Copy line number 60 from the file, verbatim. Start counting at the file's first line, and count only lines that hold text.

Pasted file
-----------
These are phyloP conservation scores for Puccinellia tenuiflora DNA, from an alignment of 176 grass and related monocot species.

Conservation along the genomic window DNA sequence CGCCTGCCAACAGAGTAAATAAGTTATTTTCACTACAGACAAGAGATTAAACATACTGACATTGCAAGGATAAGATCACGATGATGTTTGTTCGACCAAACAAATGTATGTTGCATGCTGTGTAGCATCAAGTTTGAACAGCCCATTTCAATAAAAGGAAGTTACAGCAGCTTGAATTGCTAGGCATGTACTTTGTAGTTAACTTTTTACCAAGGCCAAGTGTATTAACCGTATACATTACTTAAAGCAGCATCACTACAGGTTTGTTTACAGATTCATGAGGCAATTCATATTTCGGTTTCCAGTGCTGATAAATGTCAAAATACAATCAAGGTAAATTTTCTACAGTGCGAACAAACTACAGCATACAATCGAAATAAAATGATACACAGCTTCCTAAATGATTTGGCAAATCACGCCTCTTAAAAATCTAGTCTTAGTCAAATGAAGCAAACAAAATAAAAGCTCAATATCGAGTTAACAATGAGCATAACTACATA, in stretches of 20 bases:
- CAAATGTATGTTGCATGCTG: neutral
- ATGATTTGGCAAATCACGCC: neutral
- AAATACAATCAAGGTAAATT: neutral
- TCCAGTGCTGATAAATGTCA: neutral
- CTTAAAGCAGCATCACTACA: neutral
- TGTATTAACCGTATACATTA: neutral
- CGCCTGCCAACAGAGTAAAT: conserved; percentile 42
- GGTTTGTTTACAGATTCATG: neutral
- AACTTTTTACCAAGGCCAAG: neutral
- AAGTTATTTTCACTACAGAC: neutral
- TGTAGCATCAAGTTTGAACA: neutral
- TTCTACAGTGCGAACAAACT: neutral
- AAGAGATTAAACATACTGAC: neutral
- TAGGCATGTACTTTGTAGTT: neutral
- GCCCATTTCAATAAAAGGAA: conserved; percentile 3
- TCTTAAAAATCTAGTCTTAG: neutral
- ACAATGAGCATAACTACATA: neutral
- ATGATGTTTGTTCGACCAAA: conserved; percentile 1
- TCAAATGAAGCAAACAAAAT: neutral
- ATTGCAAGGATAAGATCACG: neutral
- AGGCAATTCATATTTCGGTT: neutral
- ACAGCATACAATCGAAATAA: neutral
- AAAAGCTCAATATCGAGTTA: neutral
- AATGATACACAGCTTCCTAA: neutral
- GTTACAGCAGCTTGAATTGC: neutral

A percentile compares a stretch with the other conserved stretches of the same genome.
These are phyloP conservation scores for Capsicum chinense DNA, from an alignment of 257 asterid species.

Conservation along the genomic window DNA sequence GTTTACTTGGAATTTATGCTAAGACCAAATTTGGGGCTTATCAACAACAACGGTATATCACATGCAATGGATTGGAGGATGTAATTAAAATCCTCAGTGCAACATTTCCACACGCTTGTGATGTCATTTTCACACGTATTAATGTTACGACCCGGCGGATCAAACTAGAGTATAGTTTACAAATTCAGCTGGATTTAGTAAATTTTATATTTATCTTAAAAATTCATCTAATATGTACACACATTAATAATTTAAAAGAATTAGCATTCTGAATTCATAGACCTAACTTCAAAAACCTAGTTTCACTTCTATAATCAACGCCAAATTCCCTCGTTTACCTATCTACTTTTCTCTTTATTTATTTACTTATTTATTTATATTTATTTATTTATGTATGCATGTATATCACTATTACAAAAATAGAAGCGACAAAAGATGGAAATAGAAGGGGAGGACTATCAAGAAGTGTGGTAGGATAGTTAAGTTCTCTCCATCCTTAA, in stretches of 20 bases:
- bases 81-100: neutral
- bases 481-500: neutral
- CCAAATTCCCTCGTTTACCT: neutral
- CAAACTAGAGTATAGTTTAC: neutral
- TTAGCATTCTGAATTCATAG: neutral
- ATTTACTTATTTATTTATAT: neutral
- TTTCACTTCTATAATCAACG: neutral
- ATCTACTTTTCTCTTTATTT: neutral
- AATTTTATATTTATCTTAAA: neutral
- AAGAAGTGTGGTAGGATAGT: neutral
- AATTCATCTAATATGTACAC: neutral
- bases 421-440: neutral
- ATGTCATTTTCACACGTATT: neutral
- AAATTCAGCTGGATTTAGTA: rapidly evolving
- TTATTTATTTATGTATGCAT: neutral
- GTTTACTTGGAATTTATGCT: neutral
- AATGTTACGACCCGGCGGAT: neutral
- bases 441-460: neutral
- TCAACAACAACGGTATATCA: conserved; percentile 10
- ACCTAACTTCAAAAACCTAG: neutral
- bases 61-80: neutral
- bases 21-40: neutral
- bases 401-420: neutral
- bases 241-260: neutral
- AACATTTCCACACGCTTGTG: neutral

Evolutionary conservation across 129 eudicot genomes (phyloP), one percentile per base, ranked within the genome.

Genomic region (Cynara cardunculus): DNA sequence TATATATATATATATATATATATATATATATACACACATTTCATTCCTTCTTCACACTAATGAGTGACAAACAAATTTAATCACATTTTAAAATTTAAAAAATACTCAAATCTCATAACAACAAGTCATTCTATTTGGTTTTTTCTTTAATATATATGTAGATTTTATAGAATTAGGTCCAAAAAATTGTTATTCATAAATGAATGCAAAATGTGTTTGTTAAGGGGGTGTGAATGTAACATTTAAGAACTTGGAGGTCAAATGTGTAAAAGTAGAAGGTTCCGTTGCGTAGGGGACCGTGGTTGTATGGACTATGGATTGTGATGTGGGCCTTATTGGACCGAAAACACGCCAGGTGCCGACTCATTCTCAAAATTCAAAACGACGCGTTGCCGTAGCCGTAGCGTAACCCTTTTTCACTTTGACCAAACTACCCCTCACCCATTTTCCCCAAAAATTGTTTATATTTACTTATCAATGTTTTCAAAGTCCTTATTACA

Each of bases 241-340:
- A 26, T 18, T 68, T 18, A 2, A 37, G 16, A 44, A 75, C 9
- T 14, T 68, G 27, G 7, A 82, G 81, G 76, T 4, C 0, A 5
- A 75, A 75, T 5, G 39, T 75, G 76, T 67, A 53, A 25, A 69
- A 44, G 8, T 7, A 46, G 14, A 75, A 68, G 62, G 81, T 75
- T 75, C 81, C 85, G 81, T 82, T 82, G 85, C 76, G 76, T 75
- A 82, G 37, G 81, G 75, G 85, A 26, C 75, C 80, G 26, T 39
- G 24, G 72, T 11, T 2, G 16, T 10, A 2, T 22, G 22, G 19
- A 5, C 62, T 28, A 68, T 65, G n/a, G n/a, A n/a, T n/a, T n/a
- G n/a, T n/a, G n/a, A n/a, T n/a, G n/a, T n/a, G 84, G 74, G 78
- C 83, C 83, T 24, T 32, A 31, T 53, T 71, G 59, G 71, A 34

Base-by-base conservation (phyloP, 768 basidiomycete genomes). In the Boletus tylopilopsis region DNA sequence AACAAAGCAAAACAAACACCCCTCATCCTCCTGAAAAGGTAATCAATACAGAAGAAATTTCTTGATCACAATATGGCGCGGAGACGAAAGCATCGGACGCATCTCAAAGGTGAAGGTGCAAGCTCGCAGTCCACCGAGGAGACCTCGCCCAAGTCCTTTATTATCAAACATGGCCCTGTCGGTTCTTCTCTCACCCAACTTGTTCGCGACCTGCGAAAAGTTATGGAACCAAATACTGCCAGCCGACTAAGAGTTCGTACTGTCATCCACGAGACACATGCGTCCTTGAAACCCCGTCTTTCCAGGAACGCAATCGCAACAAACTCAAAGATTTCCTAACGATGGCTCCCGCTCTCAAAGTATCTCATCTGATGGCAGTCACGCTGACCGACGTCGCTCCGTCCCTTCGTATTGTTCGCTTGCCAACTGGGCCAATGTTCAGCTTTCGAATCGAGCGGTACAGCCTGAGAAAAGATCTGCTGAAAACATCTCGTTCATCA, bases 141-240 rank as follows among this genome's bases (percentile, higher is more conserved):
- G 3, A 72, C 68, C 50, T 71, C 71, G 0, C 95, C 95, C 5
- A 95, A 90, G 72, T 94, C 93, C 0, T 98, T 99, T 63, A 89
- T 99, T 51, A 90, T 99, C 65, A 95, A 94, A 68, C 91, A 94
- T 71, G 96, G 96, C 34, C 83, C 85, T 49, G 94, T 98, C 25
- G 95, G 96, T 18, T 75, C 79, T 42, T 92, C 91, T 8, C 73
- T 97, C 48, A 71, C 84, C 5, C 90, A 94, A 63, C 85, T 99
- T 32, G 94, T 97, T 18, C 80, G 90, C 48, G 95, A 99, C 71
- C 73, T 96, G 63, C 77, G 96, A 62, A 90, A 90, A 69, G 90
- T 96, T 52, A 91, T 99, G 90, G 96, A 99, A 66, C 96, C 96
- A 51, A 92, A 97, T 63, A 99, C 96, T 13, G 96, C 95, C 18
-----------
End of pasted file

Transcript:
- T 14, T 68, G 27, G 7, A 82, G 81, G 76, T 4, C 0, A 5